As the USA edges closer to the “fiscal cliff”, an automatic mechanism that eliminates Bush tax cuts and mandates across-the-board spending cuts under the Budget Control Act of 2011, a lot has been said on taxing the rich as a possible solution to the $1 trillion US budget deficit. But taxing the rich, this article will argue, is at most 15% of the solution. The rest has to either come with higher taxes for all, or lower expenditures in all key government spending categories. Let’s start with the current situation of the rich in the USA today.
A rich person in the San Francisco or New York City, say with an income of a million dollars a year and capital gains of another million, pays around 52% income tax and around 27% capital gain tax. On top of that, a rich person pays taxes every time he/she consumes: sales taxes, taxes on certain luxury goods. And then there are other special taxes on real estate transactions over certain amounts such as the ones in NYC.
It is hard to argue that rich people in America don’t pay enough taxes in terms of proportion of their income, even though there are some circumstances under which they pay less taxes. For example, there are some rich people who pay less taxes because they buy tax exempt securities, but tax exempt bonds were created by governments to pay less interest on them– the government pays less interest but in exchange collects no taxes. It’s a wash, not a gift to rich people. A person who derives most of his/her income from this will be seen as paying no taxes but this is not really so.
Then there are others in the private equity and hedge fund industry that have special treatment of their income as capital gains and a LOT has been said about this because of Romney’s position at Bain Capital. But if this is indeed a loophole and it were closed, it would raise around $2 billion a year– hardly a dent on the $1 trillion dollar 7% of GDP yearly deficit that the USA has.
And then some rich people in America, many in the technology sector for example, reinvest everything they make in their companies, go for capital appreciation, grow their businesses, don’t pay dividends and therefore pay no taxes on income nor on capital gains (because they don’t sell their shares). But society has concluded that reinvesting in jobs and growth is good, and that charging taxes on assets you don’t sell (like Spain does, for example) is counterproductive. And of course these tens of thousands of new employees pay all sorts of taxes and the USA needs a lot of those to close the deficit gap.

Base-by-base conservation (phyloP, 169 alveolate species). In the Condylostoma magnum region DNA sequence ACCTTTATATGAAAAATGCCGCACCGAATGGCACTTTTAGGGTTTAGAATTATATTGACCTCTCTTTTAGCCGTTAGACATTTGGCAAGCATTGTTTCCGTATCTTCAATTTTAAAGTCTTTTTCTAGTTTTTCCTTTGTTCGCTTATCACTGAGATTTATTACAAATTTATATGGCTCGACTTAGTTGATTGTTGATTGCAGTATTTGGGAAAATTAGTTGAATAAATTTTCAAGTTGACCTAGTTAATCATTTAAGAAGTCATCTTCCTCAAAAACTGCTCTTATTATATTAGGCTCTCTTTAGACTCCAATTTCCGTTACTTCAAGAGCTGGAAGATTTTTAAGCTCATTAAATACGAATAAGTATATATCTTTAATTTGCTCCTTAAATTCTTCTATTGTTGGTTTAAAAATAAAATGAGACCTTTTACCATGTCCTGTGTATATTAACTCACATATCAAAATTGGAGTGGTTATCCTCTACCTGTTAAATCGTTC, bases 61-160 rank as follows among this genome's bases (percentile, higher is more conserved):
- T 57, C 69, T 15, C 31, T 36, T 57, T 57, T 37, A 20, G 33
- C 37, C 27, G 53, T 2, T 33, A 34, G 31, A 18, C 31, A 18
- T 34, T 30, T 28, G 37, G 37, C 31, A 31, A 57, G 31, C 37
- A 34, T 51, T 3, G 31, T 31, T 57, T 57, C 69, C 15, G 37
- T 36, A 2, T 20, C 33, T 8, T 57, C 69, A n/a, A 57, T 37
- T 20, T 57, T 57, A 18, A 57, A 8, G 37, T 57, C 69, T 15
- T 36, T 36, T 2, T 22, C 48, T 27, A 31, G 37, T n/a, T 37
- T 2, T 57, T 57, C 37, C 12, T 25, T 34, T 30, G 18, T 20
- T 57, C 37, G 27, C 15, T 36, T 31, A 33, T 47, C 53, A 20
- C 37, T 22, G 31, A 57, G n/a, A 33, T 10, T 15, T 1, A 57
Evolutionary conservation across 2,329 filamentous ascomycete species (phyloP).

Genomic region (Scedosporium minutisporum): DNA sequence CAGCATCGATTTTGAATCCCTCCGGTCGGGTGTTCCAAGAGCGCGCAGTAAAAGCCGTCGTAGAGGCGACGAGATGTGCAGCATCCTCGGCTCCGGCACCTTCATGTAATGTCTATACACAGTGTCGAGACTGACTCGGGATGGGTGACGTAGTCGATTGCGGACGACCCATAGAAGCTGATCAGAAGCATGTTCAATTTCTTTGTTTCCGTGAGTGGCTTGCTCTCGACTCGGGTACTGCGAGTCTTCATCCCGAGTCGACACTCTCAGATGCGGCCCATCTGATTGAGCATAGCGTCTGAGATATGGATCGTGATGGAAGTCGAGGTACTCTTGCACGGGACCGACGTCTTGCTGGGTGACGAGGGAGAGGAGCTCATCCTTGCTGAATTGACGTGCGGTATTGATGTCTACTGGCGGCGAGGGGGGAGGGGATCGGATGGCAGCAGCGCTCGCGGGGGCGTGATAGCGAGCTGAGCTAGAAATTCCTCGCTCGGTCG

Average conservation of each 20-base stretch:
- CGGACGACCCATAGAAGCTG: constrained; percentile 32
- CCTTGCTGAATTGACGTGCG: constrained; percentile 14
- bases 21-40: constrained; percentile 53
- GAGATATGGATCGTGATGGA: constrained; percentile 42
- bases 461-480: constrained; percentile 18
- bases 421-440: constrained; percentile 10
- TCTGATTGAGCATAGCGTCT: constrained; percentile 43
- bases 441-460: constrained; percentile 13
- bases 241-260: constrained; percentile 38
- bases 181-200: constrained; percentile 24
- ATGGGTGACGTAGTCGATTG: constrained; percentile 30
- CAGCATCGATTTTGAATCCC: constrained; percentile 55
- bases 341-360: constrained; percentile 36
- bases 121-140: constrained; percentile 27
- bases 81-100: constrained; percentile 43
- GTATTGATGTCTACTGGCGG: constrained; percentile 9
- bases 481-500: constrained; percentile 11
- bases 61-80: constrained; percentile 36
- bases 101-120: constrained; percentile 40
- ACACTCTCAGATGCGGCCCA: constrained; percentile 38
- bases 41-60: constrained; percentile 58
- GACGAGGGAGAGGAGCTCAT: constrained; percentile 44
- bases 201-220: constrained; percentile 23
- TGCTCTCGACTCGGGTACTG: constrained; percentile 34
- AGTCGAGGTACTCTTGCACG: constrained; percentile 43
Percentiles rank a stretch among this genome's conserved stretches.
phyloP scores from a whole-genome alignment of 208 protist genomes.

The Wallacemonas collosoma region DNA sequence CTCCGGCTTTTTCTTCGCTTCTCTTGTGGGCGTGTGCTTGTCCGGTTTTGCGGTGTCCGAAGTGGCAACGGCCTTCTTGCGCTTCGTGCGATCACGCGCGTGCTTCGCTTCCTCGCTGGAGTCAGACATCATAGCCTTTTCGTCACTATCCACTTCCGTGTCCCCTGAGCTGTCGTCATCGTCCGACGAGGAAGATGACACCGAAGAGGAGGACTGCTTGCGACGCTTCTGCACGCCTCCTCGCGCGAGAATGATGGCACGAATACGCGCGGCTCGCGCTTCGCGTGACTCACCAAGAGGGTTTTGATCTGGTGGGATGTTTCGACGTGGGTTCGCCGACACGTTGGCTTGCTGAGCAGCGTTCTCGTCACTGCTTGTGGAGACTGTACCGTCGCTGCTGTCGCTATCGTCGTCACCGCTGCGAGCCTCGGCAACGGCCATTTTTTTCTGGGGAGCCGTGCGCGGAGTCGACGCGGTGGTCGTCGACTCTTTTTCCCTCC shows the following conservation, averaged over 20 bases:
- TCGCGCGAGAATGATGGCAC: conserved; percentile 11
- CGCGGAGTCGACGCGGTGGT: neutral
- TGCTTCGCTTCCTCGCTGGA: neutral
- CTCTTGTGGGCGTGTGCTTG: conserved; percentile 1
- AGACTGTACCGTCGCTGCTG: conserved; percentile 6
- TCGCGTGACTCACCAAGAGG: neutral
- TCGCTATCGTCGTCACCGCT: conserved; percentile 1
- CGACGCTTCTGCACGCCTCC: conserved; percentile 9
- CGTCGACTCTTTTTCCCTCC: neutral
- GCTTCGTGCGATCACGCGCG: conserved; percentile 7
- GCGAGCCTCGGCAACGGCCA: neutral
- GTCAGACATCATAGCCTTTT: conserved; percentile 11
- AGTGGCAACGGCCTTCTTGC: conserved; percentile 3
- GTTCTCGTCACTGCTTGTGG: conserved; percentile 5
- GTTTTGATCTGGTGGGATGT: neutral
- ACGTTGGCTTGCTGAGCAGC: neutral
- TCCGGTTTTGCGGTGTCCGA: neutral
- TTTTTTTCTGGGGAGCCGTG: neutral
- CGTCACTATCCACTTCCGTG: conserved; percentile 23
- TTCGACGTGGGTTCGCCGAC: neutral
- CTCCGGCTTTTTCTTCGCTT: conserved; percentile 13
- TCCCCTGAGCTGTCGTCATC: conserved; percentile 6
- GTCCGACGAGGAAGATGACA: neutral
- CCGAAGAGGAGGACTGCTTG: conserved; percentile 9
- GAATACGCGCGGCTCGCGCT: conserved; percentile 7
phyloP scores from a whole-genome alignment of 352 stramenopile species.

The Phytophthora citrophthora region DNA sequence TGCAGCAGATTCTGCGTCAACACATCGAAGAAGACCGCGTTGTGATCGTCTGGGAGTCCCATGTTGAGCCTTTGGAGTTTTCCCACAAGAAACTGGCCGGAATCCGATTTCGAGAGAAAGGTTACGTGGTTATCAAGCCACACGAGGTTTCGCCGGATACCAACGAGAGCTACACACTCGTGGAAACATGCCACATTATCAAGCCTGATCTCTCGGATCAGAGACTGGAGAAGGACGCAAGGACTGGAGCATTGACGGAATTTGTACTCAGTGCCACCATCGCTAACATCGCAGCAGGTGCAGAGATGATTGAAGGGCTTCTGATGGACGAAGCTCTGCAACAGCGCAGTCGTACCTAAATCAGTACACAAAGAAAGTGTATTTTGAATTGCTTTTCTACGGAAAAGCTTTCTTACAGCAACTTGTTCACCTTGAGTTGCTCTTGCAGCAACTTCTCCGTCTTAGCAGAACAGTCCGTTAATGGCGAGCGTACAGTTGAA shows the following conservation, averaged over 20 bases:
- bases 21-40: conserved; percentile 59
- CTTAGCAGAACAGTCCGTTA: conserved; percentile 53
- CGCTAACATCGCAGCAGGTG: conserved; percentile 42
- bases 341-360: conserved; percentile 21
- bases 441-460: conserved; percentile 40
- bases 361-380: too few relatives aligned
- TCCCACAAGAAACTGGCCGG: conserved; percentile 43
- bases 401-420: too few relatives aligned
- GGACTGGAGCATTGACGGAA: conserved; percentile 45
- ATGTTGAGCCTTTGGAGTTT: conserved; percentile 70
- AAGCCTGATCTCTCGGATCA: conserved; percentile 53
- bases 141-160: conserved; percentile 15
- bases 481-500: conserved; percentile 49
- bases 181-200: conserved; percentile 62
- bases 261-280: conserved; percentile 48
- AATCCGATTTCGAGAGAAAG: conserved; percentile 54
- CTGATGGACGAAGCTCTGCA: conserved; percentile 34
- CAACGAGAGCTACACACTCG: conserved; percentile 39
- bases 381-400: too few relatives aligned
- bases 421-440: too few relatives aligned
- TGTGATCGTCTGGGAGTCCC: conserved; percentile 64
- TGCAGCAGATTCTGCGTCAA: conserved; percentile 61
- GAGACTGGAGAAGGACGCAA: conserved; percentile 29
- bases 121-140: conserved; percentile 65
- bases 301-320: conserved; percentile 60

So the more we look into this the more we see that the US budget deficit can’t be solved by taxing rich people. Even President Obama’s plan shows that taxing the rich will only go 20% of the way to solving the budget gap. How will the current budget deficit will be solved?
A tool that was developed by the New York Times, the budget puzzle tool, provides a series of spending cuts and tax increase options that will help you understand the problem. Here are the steps I took to eliminate the deficit (and I encourage you to do the same exercise to understand how complex the problem is and how there is no magic bullet solution for it):
- I eliminated earmarks and farm subsidies. I opted to reduce various military spending and programs. I enacted medical malpractice reform and increased the Medicare eligibility and Social Security retirement age to 68. I reduced Social Security benefits for those with high incomes. In all, these spending cuts generated $570 billion in savings by 2030.
- I returned the estate tax and capital gains tax rates to their level under President Clinton and yes, these are more taxes for the rich as part of the solution. I eliminated tax breaks for companies and individuals while marginally cutting corporate and individual taxes rates for all brackets. I imposed a value added tax on consumption and taxed carbon emissions. Overall, these tax increases and revisions resulted in over $800 billion in savings by 2030.
And what percentage of this $1.4 trillion in combined savings qualifies as taxing the rich? With the return of Clinton-era taxes, which would enact a 20% tax on capital gains for middle and high-income earners, as well as an estate tax of 55% on estates worth above $3 million, savings amount to $150 billion by 2030, or less than 11% of the total solution.
In other words, as we head for the fiscal cliff, relying on to the rich is only part of the solution. The real solution involves many other moving parts. Now to end on an optimistic note, the Obama administration has already reduced the deficit from a high of $1.4 trillion to $1 trillion but much more is needed. Hopefully there will be economic growth accompanying this and the deficit reduction effort will be a bit less painful.
(Photo: mith_y, Flickr)
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